My husband lost his job early summer and it's easy to pin things on that; but in retrospect, the kindling was lit long before. Now, I stand among embers, still smoldering. So much has burned down. God has stood back and allowed it to burn, the dead branches, the excess, the unfruitful. And there are heaps of ash in every corner to remind us. Our livelihood, marriage, and faith have been reduced to a mere framework. Utilitarian. Raw.
It was shocking when we moved here to Montana, from California where the smallest strike of a match in public sends the authorities flocking to your side with rules and regulations. Southern California is fire country, and any spark, firework, or tossed cigarette feels like a threat. But in Montana, I watched our neighbor burn a massive pile of trash in the yard behind us. It produced twenty-foot high flames no more than 100 feet from our house. And in an agriculturally centered community, widespread burning of land is common; a good fire purges, starts things over. Rebirth starts in the ashes.
But there is a space of time before things regrow, a hush of activity after the fury of the fire has died down and licked up the last bits of brush. In this quieter space, God is calling me to kneel and listen.
In Bible times, people mourned by scooping ashes over their heads. Think of the smell of a latent fireplace or your clothes after a campfire. Imagine handfuls of that ash in your hair, on your face, in your mouth. We tend to avoid mourning in our culture. Back then, people got intimate with the concept that things burn; they knew there was a time for grieving in the ash.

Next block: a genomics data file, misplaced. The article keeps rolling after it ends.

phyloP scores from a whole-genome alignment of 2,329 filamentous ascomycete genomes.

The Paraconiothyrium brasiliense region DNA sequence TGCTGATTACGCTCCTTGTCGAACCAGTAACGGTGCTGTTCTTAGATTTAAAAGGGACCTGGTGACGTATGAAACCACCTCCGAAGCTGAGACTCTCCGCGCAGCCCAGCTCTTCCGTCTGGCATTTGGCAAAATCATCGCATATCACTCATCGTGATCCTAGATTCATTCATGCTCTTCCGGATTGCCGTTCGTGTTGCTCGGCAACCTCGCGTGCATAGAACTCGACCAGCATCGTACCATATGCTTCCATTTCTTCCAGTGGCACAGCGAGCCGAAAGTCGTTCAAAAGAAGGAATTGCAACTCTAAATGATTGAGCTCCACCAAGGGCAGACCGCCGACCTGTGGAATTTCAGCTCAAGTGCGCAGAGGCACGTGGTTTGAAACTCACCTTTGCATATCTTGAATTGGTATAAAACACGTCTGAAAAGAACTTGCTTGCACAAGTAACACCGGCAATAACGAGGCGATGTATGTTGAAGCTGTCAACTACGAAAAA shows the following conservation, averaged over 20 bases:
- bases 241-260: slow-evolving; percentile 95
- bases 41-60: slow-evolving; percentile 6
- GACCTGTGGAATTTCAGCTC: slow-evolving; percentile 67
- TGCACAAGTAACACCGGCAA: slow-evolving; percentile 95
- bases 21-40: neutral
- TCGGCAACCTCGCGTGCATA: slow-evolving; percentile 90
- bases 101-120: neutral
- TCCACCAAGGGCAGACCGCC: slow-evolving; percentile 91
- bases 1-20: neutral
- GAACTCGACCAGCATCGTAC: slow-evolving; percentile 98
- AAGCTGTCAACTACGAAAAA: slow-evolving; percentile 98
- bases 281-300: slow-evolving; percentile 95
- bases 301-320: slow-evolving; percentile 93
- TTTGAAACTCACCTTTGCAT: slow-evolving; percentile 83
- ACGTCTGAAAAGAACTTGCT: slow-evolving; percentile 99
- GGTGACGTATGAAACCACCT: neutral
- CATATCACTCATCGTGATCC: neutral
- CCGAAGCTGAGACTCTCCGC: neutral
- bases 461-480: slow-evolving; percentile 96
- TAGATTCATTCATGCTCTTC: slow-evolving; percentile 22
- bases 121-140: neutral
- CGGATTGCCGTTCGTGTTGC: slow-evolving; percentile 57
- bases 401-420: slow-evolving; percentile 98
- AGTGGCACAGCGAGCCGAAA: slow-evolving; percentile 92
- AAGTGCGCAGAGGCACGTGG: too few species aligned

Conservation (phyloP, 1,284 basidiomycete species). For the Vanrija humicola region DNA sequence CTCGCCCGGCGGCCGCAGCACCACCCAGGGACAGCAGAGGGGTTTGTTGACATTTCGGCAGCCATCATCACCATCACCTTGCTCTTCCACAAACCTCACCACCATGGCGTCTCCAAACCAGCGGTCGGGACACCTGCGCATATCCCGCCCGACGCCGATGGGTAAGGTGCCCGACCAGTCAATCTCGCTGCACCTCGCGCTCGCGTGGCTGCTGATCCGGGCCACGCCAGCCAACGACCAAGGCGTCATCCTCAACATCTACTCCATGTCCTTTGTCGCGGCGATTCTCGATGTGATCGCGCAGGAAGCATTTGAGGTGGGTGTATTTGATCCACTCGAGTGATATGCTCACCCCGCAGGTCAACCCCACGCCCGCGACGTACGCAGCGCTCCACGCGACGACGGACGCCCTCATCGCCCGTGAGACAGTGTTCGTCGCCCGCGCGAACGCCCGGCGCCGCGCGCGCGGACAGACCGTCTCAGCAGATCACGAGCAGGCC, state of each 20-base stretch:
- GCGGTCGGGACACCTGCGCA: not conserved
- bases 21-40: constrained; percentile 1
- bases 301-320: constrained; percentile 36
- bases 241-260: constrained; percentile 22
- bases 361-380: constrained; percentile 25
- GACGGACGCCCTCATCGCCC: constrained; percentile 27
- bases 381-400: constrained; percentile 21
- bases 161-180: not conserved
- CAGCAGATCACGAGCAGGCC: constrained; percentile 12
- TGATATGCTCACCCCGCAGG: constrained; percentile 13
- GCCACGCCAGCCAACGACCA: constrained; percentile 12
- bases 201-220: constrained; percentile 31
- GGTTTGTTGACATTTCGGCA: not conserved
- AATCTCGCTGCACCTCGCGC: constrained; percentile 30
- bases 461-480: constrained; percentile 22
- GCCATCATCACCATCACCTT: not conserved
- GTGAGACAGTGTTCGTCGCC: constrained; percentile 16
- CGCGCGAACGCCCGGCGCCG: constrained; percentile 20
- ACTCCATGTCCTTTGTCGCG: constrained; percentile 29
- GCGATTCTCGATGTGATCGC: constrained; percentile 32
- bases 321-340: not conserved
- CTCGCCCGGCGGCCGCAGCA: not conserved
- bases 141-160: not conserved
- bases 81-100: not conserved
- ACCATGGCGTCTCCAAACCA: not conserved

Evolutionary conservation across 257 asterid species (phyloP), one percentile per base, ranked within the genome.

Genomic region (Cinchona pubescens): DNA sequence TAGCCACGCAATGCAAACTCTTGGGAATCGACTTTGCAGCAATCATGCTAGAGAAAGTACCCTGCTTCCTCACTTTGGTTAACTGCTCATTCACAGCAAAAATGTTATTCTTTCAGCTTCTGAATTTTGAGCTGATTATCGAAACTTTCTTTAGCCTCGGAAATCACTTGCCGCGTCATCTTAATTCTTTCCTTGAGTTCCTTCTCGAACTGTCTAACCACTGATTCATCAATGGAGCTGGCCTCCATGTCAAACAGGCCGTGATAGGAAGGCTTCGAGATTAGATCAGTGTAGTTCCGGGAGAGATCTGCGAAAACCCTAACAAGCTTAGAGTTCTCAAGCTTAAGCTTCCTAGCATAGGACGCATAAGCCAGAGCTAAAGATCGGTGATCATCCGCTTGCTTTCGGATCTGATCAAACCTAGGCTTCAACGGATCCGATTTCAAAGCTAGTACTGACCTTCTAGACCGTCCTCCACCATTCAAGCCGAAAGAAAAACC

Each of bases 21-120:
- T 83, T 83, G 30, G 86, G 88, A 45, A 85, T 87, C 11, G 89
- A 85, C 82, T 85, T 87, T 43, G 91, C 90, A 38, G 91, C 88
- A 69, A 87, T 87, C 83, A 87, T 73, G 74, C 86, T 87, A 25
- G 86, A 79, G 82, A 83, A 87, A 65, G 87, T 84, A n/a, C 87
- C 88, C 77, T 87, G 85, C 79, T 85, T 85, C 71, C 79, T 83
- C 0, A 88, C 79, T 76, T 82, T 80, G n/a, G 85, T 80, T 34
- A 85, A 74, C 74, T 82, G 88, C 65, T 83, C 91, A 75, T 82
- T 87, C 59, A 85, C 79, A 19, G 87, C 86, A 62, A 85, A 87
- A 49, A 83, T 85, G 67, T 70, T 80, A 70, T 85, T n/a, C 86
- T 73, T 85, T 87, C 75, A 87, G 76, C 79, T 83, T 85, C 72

Tonight, with a heavy heart, I shared with my kids how twenty-one Christians were killed this week for their faith. My son said, "My heart just almost broke." My daughter made a comparison to something in Mockingjay. And both were silent for a while. I then shared with them that tomorrow is Ash Wednesday, the start of Lent, a time to think about sacrifice and repentance.
I told them I was going to church to do some of my own repenting. Frankly, at first I wanted to go in order to cry out for our country, for our world, and for believers. But the darkness isn't "out there." It's here, in my own heart. I need to bow my face to the ground and scoop the ashes over my own head, for my selfishness, for foolishly neglecting my relationship with God, for my grumbling over serving my family, for my impure thoughts and motives.
I need the ashes in my hair and on my face, and to taste the burning with my ever-harsh tongue that casually lashes out at my loved ones. How can I be a passionate disciple in our lost world when I can't even go a single day without misrepresenting Jesus to my own family? Well, grace. But first, mourning.
I read something yesterday that stuck with me. That the gardener stops pruning those vines from which he expects nothing. But he diligently works on cutting back those from which he expects more fruit.
There's a promise in the ash: God believes in me. He's shaping me, washing me with hope, anticipating the rich fruit to come later on.
But today, He's whispering that it's time to kneel and wait. It's not a time for sweeping up the mess, but resting in the middle of the devastation, clinging to the truth that He is in control, He is good.
On Wednesday, take some time. Bow you head; picture the ashes. Mourn for yourself and your own heart.
But don't ever, not even for one day, forget: God has a habit of trading ashes for beauty.